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Battery Operated Retro TV HDMI Cardboard Stand for Your Raspberry Pi - Part I

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The Raspberry Pi is a great computing device for all ages.  With its credit card type size, it is well suited to have its own screen and stand.....especially for retrogaming.  Retrogaming on the Pi is great with big screen TVs, but sometimes it is nice to bring back some of the nostalgia of "old school" gaming.  Part of that nostalgia was playing video games on old "black and white".....that's right "black and white" TV screens.  I don't miss playing Pong on the black and white TV screens, but the look of the the "old school" buttons and knobs of the TVs I grew up with would sure be cool with some of the retrogaming apps that are currently available for the Raspberry Pi.  In fact, having an "old school" TV screen for the Raspberry Pi in general would be a great discussion piece of "artronics" office equipment on anyone's desk.  This allows us old schoolers to show the younger generation a glimpse of our past while discussing what cool new things can be done on the Raspberry Pi.  

So our journey begins with this Part I of the blog.  At iTapArcade I tend to focus on "old school" with "new school" fusion projects.  Part I of the blog will mainly discuss where I got the key parts for creating the Retro TV HDMI cardboard stand.  I'll provide all the links so you can get these parts before I begin Part II in the next week or two.  By the way, there is one assembly trick to this project that I would like to see if anyone can figure it out before I discuss it in Part II.  Part III will then provide a bonus section on how to use your newly built Retro TV HDMI Pi stand with some of our iTapArcade controller specific Arduino projects.  If you like my work please follow me Twitter @iTapArcade and let others know about this project as well as my website.  Let's begin the fun!

Gathering Your Parts

Where do you begin with such a project?  I first like to look online for commercial-of-the-shelf (COTS) products that are similar to mine in concept.  I'll then determine if there are slight mods I can make to customize that product to my particular specs.  I call this "upcycling".  That's my approach to developing new projects for makers so everyone benefits from what has already being done or made available on the Internet while minimizing costs to the makers.  So what are the key parts you need to build this project?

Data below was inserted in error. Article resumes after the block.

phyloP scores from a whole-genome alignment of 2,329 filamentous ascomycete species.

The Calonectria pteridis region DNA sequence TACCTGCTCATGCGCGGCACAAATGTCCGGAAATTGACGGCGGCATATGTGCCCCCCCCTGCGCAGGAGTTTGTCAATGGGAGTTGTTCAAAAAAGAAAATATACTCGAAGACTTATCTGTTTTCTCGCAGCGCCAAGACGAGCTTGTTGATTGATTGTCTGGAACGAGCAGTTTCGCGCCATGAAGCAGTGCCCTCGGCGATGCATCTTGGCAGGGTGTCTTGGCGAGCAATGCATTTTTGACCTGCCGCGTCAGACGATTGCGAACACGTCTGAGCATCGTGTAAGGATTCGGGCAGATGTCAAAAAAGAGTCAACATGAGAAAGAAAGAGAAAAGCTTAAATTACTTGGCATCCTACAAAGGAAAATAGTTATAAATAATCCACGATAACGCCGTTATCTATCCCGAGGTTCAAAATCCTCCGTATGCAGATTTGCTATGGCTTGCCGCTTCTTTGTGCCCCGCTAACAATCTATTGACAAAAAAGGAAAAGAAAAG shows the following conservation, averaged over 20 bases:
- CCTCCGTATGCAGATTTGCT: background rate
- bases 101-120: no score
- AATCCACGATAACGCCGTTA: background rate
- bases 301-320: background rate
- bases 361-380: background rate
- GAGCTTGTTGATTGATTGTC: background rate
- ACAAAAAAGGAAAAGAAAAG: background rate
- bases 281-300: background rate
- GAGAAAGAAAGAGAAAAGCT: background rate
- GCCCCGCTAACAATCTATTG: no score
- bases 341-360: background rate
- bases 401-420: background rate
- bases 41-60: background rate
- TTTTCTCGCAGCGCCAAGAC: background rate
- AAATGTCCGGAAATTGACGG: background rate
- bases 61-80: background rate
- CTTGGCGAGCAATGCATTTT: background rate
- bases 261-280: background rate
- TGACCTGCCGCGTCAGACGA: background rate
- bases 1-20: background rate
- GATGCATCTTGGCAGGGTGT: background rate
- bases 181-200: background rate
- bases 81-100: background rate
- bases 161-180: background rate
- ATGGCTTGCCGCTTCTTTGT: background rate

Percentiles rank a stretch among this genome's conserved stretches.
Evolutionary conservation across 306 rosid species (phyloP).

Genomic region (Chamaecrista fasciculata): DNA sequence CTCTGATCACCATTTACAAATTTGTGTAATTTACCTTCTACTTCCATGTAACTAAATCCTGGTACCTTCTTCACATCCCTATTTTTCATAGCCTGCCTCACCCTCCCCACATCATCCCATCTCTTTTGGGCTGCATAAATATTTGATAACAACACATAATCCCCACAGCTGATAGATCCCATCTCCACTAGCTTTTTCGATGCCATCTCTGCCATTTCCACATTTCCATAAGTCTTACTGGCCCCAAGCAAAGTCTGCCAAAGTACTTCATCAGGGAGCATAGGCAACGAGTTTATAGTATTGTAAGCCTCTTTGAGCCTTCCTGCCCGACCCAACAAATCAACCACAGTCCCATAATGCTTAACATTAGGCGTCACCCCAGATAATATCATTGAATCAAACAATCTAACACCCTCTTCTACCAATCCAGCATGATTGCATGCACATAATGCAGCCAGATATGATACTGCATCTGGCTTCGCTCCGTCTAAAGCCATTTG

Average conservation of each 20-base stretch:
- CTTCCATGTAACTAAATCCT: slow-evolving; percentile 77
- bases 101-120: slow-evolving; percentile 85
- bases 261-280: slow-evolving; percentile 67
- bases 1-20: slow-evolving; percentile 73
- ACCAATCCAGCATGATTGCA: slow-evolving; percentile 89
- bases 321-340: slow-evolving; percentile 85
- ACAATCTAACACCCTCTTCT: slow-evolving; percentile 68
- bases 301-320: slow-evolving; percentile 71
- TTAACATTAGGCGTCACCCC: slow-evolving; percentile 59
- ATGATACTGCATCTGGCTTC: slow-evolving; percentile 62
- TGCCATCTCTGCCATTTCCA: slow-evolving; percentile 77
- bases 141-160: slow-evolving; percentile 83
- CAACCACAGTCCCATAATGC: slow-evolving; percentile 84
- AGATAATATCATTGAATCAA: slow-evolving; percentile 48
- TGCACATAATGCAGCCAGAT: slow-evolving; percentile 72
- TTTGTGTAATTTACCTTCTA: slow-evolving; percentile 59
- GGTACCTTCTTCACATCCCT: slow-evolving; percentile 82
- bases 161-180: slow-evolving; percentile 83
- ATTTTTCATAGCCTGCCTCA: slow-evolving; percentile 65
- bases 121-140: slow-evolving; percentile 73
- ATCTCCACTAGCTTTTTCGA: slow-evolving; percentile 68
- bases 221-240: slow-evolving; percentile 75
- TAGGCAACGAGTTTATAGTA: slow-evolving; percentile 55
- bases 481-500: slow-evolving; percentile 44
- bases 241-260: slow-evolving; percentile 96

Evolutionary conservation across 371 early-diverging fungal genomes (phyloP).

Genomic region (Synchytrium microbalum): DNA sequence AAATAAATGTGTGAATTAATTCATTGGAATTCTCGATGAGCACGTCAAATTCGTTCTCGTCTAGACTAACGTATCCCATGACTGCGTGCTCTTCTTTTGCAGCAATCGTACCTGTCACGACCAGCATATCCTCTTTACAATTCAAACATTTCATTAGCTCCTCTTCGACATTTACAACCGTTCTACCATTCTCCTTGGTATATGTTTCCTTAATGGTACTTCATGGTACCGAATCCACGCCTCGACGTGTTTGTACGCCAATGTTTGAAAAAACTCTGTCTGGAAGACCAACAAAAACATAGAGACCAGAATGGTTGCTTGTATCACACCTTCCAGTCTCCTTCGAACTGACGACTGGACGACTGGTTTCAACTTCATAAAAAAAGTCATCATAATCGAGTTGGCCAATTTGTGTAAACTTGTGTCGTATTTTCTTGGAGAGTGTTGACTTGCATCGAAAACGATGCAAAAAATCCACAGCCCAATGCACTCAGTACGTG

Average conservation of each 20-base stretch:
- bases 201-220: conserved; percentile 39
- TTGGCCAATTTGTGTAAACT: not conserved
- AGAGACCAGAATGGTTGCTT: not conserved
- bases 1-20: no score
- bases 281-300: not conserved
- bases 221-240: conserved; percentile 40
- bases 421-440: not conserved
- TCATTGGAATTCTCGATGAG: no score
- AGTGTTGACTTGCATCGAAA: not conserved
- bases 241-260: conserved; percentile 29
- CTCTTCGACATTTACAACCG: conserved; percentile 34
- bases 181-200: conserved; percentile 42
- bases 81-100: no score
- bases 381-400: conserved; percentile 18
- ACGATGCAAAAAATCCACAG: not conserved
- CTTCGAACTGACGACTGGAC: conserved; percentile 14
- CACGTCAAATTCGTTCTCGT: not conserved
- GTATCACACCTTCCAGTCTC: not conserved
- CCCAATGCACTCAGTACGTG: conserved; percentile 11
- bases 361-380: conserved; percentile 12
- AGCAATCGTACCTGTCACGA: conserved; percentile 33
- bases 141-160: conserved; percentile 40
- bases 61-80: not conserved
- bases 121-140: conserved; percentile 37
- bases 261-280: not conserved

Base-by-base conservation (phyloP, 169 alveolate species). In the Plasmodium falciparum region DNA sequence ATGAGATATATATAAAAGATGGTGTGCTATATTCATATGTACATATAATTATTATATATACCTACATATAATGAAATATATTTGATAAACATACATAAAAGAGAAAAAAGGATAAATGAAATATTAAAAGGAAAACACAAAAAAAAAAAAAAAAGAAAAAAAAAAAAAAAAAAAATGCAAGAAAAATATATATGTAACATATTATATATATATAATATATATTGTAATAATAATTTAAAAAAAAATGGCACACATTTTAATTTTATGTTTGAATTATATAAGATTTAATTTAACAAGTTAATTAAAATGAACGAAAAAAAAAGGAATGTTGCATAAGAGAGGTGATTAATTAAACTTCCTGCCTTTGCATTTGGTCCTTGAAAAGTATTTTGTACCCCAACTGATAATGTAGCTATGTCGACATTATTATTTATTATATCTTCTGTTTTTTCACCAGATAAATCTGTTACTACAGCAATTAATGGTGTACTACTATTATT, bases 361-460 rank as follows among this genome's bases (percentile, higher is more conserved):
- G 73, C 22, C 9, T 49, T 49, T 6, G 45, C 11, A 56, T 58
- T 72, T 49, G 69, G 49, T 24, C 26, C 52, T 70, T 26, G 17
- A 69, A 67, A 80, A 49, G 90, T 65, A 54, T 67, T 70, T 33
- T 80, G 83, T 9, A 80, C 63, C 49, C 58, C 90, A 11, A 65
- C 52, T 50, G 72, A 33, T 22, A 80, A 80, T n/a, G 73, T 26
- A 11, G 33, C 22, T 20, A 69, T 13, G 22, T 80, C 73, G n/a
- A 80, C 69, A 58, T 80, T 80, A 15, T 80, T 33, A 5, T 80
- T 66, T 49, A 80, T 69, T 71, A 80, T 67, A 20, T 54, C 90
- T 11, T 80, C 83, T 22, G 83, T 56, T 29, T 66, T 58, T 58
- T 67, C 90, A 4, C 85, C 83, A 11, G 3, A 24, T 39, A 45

• Safari TV iPad Stand  - You first want to buy this cardboard stand from the cardboard safari team.  They did a great job putting together an easy to build cardboard stand for your iPad.  When I first saw this stand, I thought it was cool....but I thought it would be really cool if I could merge it with a Raspberry Pi to create a stand alone HDMI stand.  If you decide to order from them, let them know iTapArcade sent you.
  • Poweradd Monster Capacity Battery -  This is more than likely an overkill for powering both the Raspberry Pi and the 10.1 inch screen, but this battery really packs a punch.  You can purchase any type of battery, but the importance of the Poweradd is the different amount of power connections and flexibility to charge your mobile device while powering your Raspberry Pi and screen.....isn't that a cool feature.  Have your battery operated RetroTV monitor charge your mobile device while working on Raspberry Pi related projects.  Again, might be an overkill, but it sure does add a cool factor.
  • 10.1" 1280 x 800 HDMI Display - If you have your own 10.1" display to use on this project then go for it.  However, your display should have some mounting tabs like this one (they really do come in handy), and the peel off adhesive around the rim of this display is important when mounting the inner panel cardboard TV frame.  Having a driver card with audio capability also provides and alternative distribution of sound. 

What's coming next...

The remaining parts can be seen from the front and back pictures of this project shown below.  I'll have a more complete exhaustive parts list when I discuss my step-by-step build in Part II of the blog.  For now, you can at least order the main parts and start this build on your own.  Again, thanks for your time and watch out for another Tweet regarding Part II of this project sometime in the next week or two.   Have fun making!   




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